Kathleen Hicks to prioritize data as Pentagon No. 2

Deputy Secretary of Defense nominee Kathleen Hicks listens to the start of her Senate confirmation hearing in Washington, D.C. Feb. 2, 2021. (DoD photo by EJ Hersom)

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Kathleen Hicks, the nominee to be deputy secretary of Defense, told senators during a confirmation hearing Tuesday she wants to continue pushing the Department of Defense to be a data-driven organization.

Likely to be confirmed as the Pentagon’s No. 2 in the coming days, Hicks said she would take the job of the de-facto chief operating officer and lead by using data to inform business decisions. She also committed to continuing the push to modernize warfighting systems to be more data-centric in new operating concepts.

“As we move into an era of data, the department needs to move there too,” she told the Senate Armed Services Committee.

As deputy secretary, Hicks will likely oversee most Pentagon technology modernization and reform initiatives in place of her boss, Secretary Lloyd Austin, whose expertise lies more in uniformed military operations as a retired four-star general.

Many saw Hicks’ nomination as a counterbalance to Austin with her mastery of the “bureaucratic black arts,” as former Defense Secretary Robert Gates said introducing her during the hearing. Gates also praised her strategic analysis that included work on the recent National Defense Strategy, which pivoted the military to focus on great power competition with China.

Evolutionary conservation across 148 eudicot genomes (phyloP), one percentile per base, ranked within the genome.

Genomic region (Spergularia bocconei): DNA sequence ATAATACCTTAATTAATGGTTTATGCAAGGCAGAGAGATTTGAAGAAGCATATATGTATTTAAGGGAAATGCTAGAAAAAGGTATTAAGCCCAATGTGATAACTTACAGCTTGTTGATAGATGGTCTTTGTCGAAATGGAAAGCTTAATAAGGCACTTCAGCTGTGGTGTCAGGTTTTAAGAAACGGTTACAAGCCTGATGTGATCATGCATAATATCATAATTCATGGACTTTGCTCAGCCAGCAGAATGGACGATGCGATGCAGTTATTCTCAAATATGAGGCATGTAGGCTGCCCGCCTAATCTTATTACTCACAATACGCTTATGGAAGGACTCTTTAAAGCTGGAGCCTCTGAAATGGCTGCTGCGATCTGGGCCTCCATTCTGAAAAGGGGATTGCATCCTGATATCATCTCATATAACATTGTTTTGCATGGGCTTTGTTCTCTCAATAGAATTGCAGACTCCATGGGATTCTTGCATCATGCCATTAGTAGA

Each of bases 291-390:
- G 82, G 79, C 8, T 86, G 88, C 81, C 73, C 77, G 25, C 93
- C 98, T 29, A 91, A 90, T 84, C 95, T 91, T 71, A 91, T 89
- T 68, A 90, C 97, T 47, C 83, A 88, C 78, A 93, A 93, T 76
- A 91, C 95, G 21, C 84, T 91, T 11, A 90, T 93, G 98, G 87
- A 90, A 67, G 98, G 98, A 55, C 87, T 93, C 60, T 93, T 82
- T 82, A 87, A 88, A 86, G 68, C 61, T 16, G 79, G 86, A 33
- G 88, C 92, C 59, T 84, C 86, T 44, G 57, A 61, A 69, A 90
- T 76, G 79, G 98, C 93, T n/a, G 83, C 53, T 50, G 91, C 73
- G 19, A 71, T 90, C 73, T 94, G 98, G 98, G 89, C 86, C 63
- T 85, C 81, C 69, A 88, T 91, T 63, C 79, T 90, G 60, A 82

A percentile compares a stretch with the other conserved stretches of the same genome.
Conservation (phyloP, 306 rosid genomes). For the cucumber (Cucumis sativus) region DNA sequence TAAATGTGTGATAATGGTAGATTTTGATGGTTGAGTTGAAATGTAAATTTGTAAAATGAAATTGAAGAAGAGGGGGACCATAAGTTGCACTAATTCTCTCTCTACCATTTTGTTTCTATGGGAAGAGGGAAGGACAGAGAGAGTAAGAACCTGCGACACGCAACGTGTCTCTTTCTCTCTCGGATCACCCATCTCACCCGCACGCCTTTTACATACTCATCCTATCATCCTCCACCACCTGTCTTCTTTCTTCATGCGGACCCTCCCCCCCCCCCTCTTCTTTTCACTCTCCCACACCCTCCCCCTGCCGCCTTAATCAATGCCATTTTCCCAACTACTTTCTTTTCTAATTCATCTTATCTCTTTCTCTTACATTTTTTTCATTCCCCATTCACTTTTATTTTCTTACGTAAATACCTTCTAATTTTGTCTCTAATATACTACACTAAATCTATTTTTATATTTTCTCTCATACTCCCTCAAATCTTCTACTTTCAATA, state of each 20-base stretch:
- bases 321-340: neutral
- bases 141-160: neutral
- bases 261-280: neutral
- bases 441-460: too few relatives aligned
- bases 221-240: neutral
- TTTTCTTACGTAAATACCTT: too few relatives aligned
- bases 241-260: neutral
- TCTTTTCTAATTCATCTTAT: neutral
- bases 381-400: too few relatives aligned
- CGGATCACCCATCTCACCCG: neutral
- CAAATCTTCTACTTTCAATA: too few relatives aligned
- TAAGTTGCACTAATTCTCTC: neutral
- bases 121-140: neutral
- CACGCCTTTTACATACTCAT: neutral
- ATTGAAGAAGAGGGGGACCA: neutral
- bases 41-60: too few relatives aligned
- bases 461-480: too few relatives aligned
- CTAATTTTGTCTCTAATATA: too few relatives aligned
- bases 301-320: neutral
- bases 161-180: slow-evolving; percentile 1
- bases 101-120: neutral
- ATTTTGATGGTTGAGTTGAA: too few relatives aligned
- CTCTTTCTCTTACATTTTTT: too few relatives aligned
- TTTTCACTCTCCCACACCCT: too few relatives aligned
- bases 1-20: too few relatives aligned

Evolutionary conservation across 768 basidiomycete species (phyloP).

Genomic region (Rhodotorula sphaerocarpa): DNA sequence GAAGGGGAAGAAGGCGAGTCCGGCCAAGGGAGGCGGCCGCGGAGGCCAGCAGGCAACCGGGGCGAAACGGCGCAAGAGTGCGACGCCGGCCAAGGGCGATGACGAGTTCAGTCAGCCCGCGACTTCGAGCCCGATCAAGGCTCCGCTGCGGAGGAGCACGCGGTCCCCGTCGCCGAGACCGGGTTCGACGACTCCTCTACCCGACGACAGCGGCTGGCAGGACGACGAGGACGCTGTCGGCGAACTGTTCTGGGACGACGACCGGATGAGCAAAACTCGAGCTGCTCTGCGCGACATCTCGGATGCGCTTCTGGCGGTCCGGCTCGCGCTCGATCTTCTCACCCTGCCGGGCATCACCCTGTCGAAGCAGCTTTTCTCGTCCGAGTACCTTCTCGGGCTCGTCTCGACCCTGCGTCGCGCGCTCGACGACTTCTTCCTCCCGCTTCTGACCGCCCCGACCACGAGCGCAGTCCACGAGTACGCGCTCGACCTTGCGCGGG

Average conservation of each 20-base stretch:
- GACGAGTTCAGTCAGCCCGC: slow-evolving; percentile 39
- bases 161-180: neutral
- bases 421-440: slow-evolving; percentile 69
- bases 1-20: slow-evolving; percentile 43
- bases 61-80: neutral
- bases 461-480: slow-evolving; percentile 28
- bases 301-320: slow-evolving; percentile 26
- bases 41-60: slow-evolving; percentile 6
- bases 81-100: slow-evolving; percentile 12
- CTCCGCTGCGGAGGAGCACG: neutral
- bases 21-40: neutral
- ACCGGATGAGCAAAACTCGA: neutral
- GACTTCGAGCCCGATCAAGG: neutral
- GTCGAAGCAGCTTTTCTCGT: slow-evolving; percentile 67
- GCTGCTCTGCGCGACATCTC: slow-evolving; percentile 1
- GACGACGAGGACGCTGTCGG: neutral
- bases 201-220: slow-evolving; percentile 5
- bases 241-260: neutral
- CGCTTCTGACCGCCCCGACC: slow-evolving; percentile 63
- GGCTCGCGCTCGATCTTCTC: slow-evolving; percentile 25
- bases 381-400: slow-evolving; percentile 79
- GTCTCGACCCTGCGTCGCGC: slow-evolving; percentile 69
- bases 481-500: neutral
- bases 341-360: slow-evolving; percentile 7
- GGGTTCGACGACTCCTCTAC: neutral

“At a time of significant challenges internationally and great uncertainty surrounding defense budgets and programs, Dr. Kath Hicks is well qualified to assist Secretary Austin in realistically ensuring that budgetary decisions and military strategy are integrated,” Gates said.

Hicks expressed support for using data not only in business and budgetary decisions but also in military operations. She endorsed the military needing to move towards new “operational concepts,” a likely reference to the data-centric Joint All Domain Command and Control (JADC2) concept where battlefield networks are to be linked across domains.

Hicks previously ran the International Security Program at the Center for Strategic and International Studies where she authored and oversaw reports that called for a data-centric, internet-like system of warfare and bringing more technology talent in the DOD.

While she did not mention artificial intelligence during her hearing, in advanced written answers to policy questions she expressed support for the main AI hub she would oversee if confirmed — the Joint AI Center. The latest defense policy bill made the office a direct report to the deputy secretary.

“If confirmed, the JAIC will be my primary tool for guiding and accelerating the integration of artificial intelligence into the Department’s missions and activities,” she wrote, committing to regular meetings with JAIC leadership.

Hicks also voiced support for the current cyber posture of “defend forward,” where cyber operators covertly breach foreign adversary networks to understand their position and get early warnings on potential attacks on U.S. networks. The concept has come under some scrutiny recently given the failure of the U.S. government to see a widespread supply chain breach in the SolarWinds Orion hack.

“I am supportive of the approach,” Hicks said, but added that she needs to examine “exactly how the authorities are being executed,” giving her some wiggle room to adjust her broad support in specific areas.

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artificial intelligence (AI), Cybersecurity, defense industrial base, Department of Defense (DOD), Joint Artificial Intelligence Center (JAIC)
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